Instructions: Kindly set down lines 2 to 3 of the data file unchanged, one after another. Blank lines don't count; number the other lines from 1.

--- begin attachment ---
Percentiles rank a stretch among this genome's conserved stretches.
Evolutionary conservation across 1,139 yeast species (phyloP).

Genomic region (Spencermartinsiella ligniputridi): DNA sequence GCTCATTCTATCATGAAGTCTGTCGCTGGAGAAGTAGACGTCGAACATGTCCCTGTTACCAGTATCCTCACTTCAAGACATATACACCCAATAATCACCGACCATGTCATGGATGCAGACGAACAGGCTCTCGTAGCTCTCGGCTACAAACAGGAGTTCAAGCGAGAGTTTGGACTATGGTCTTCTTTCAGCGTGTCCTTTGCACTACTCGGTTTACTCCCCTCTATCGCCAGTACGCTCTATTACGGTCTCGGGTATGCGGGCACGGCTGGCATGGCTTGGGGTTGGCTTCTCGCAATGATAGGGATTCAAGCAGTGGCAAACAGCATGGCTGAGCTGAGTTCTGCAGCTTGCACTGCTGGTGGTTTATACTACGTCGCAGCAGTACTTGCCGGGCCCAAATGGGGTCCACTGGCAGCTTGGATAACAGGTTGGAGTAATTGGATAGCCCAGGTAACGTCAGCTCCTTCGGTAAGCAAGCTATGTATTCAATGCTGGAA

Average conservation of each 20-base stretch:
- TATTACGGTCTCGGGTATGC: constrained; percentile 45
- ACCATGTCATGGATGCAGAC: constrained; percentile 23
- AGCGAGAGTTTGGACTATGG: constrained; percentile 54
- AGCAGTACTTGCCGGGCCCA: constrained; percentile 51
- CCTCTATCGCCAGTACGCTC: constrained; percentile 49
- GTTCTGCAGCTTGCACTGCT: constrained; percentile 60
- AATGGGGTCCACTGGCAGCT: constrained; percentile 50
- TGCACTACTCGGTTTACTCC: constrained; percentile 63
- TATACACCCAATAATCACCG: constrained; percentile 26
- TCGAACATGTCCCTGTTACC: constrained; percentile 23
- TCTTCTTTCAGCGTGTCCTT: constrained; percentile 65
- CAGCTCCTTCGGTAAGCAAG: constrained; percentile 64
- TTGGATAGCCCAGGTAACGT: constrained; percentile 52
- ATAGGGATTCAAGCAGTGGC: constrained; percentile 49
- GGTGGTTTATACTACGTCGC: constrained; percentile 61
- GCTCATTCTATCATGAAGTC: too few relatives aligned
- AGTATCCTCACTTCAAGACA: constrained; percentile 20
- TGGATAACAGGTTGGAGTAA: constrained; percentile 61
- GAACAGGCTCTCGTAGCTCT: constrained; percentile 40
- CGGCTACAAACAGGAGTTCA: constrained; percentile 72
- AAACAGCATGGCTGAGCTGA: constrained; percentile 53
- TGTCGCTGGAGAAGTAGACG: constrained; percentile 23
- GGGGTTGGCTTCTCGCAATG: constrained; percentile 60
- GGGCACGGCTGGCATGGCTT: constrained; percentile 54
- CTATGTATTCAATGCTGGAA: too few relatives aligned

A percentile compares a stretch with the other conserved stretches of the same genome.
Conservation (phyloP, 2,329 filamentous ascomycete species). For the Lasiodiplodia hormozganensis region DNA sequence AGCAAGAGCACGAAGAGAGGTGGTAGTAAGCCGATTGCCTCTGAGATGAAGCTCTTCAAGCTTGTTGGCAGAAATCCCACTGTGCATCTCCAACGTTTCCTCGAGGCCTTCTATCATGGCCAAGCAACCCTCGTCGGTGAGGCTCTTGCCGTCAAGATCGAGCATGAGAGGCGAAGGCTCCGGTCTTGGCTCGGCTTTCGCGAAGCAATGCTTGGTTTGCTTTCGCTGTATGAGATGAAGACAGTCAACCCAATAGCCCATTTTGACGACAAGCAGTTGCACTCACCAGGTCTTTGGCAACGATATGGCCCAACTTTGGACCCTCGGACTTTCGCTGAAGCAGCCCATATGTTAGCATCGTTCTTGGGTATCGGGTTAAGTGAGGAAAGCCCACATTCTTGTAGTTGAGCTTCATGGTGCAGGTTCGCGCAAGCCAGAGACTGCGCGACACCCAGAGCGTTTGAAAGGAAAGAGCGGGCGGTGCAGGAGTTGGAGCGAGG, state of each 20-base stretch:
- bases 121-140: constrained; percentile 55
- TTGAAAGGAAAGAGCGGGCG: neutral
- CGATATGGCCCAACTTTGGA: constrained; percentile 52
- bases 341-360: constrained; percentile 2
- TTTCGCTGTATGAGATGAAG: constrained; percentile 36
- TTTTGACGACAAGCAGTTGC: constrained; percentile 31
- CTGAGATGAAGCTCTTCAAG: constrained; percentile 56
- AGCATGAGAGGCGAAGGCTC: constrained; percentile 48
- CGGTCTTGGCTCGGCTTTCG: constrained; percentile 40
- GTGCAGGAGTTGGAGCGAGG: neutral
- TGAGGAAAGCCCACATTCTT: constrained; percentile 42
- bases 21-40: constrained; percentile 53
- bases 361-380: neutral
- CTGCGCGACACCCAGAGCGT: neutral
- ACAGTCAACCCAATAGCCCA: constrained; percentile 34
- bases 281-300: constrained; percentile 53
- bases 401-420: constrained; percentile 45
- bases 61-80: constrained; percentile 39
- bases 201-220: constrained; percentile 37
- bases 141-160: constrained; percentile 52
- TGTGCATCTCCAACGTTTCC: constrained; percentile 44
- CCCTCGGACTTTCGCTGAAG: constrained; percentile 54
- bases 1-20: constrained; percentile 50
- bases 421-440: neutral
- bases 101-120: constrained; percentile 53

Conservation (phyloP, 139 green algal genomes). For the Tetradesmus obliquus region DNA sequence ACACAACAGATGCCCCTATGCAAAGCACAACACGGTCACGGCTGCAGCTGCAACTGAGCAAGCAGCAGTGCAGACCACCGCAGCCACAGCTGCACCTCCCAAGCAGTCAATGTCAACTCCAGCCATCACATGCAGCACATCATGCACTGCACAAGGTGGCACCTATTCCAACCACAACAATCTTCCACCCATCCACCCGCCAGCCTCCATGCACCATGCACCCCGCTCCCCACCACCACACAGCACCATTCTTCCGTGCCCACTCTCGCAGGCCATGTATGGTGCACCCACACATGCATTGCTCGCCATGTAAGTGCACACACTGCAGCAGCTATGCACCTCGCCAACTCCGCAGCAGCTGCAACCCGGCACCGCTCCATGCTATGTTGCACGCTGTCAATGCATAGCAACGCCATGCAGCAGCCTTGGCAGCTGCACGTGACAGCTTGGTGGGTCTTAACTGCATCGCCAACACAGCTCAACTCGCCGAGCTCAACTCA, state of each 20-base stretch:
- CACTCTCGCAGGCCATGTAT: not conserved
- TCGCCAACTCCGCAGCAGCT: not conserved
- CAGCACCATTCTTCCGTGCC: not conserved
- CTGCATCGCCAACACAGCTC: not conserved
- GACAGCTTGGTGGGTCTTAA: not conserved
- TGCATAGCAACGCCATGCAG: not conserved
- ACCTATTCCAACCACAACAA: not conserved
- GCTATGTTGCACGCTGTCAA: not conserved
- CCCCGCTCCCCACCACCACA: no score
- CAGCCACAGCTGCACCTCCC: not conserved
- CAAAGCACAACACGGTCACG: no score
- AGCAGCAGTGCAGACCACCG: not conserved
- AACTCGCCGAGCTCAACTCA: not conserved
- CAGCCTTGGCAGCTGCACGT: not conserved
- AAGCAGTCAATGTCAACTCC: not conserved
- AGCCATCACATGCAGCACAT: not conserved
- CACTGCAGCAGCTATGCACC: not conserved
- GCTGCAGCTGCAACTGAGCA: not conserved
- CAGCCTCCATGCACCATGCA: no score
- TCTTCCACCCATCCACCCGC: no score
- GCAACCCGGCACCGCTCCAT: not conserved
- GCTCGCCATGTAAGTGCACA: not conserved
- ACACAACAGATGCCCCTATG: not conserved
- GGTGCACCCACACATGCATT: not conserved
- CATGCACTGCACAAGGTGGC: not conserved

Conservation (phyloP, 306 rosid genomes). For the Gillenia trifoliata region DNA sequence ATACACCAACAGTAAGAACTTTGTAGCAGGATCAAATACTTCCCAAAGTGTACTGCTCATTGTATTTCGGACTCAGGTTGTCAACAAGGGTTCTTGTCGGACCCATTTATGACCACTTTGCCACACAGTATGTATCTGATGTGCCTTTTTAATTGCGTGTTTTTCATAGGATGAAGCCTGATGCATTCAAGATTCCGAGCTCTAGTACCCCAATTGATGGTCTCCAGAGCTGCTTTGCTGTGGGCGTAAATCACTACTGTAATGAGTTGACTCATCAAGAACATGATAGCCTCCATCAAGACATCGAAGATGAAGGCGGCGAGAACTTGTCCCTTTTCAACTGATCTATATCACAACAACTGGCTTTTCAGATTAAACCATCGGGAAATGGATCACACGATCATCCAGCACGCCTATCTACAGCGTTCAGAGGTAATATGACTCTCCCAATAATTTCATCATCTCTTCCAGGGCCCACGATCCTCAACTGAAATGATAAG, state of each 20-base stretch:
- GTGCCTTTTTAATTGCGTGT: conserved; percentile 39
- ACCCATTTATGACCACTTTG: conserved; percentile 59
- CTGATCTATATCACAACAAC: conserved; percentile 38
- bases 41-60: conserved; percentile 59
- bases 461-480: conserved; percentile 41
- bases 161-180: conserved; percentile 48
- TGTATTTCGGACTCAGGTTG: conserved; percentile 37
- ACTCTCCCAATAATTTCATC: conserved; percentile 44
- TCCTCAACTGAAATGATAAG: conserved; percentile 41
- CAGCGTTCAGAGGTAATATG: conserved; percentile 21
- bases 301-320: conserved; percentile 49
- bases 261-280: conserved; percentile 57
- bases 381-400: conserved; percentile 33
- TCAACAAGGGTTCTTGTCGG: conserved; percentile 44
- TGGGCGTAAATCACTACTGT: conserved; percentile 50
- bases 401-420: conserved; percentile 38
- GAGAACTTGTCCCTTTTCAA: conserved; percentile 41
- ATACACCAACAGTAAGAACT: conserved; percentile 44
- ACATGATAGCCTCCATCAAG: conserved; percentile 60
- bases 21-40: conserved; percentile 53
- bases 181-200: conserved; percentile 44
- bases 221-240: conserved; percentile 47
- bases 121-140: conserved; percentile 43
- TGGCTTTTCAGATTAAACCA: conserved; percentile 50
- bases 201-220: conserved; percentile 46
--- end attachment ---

Evolutionary conservation across 1,139 yeast species (phyloP).

Genomic region (Spencermartinsiella ligniputridi): DNA sequence GCTCATTCTATCATGAAGTCTGTCGCTGGAGAAGTAGACGTCGAACATGTCCCTGTTACCAGTATCCTCACTTCAAGACATATACACCCAATAATCACCGACCATGTCATGGATGCAGACGAACAGGCTCTCGTAGCTCTCGGCTACAAACAGGAGTTCAAGCGAGAGTTTGGACTATGGTCTTCTTTCAGCGTGTCCTTTGCACTACTCGGTTTACTCCCCTCTATCGCCAGTACGCTCTATTACGGTCTCGGGTATGCGGGCACGGCTGGCATGGCTTGGGGTTGGCTTCTCGCAATGATAGGGATTCAAGCAGTGGCAAACAGCATGGCTGAGCTGAGTTCTGCAGCTTGCACTGCTGGTGGTTTATACTACGTCGCAGCAGTACTTGCCGGGCCCAAATGGGGTCCACTGGCAGCTTGGATAACAGGTTGGAGTAATTGGATAGCCCAGGTAACGTCAGCTCCTTCGGTAAGCAAGCTATGTATTCAATGCTGGAA